How is the government working to make a stronger bilateral relation with the USA?

Well, we are working with the US across a variety of fronts. The US has indicated a special interest in governance. Whether it is in political governance or questions to do with strengthening the role and the capacity of the law enforcement bodies – the police and so forth – with a view to enhancing security.

We have also been talking with the US about anti-money laundering, and I think we are at one with them. And then there is the issue of the economic framework. Because the US is a major investor in Guyana, it has been interested and active in that area for a long time. And we would want to talk to them about enhancing investment in Guyanese enterprises, and yes we will do that.


I figure the Exxon project is a very good presentation and can set an example of relations to other companies who are looking to invest in Guyana.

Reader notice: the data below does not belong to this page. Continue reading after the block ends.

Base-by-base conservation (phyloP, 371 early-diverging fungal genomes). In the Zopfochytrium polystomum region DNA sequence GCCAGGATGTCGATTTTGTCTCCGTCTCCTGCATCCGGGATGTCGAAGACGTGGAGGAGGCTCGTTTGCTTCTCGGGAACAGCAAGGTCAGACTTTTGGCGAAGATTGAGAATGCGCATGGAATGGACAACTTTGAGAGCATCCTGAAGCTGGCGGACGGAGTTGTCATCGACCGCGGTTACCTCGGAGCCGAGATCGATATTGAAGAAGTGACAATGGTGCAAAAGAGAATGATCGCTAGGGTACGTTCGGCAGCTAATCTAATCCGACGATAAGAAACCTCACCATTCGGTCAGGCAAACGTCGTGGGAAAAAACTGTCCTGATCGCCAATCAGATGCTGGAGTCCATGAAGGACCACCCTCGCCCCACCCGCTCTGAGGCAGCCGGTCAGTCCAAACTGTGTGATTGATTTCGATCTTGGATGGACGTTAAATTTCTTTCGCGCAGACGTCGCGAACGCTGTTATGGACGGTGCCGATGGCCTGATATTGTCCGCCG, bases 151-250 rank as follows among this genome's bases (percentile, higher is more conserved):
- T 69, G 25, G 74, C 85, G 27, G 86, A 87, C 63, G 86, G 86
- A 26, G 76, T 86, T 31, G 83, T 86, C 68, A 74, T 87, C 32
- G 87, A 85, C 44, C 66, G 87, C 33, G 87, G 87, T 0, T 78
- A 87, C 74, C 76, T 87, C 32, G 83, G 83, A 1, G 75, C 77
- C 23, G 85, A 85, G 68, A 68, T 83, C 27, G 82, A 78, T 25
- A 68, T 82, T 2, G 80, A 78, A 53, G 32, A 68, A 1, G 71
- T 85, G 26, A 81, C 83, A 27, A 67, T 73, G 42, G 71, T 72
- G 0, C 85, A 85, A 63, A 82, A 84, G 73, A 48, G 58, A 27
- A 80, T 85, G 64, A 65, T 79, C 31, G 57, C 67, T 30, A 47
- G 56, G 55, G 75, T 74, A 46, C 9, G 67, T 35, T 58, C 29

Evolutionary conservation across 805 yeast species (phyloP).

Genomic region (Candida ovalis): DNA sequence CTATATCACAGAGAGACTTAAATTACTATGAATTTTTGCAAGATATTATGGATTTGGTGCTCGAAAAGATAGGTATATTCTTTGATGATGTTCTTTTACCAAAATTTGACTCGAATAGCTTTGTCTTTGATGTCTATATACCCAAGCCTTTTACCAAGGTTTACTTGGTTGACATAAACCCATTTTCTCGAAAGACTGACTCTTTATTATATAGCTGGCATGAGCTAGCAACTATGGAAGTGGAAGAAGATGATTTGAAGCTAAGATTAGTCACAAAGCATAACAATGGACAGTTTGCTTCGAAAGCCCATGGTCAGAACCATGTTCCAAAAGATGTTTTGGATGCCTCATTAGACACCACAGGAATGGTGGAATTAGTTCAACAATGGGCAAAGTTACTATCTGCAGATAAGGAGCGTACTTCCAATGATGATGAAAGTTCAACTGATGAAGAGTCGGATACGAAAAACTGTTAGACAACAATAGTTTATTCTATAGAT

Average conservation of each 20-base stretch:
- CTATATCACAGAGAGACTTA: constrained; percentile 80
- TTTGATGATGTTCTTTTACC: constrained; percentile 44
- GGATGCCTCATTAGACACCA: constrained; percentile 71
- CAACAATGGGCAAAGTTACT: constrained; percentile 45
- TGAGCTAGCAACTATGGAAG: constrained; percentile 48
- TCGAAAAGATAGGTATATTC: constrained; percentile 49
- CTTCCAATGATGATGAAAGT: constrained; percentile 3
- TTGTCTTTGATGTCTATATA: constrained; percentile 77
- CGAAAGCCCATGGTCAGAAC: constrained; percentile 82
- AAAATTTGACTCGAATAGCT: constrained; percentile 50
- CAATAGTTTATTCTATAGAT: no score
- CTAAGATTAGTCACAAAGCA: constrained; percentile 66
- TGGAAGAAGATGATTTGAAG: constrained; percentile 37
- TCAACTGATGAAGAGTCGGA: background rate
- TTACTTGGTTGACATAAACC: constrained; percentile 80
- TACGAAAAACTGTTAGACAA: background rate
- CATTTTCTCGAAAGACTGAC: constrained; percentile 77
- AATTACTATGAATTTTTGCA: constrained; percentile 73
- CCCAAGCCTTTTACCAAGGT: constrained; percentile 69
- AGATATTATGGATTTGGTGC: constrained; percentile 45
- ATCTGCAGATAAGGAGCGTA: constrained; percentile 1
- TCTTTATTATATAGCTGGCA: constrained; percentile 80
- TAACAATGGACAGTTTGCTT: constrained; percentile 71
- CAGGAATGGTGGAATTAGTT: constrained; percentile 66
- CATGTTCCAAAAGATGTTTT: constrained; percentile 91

There is no doubt that the activities between ourselves and Exxon can serve as a catalyst for succeeding investments. We have worked very closely with Exxon. We have tried to provide them with whatever comfort they need. I believe that we are at the relatively comfortable point where we can speak to the Americans and they can speak to us about concerns in these areas that affect economic growth and services.


2016 is going to be a historical year for Guyana, in which it will be celebrating its 50th independence anniversary. How would you like the American audience to perceive Guyana?

We would like the American people to see us as a partner in the region. As a country, or a partner with considerable potential, one with a good capacity to organize itself and a relatively safe destination for their investments.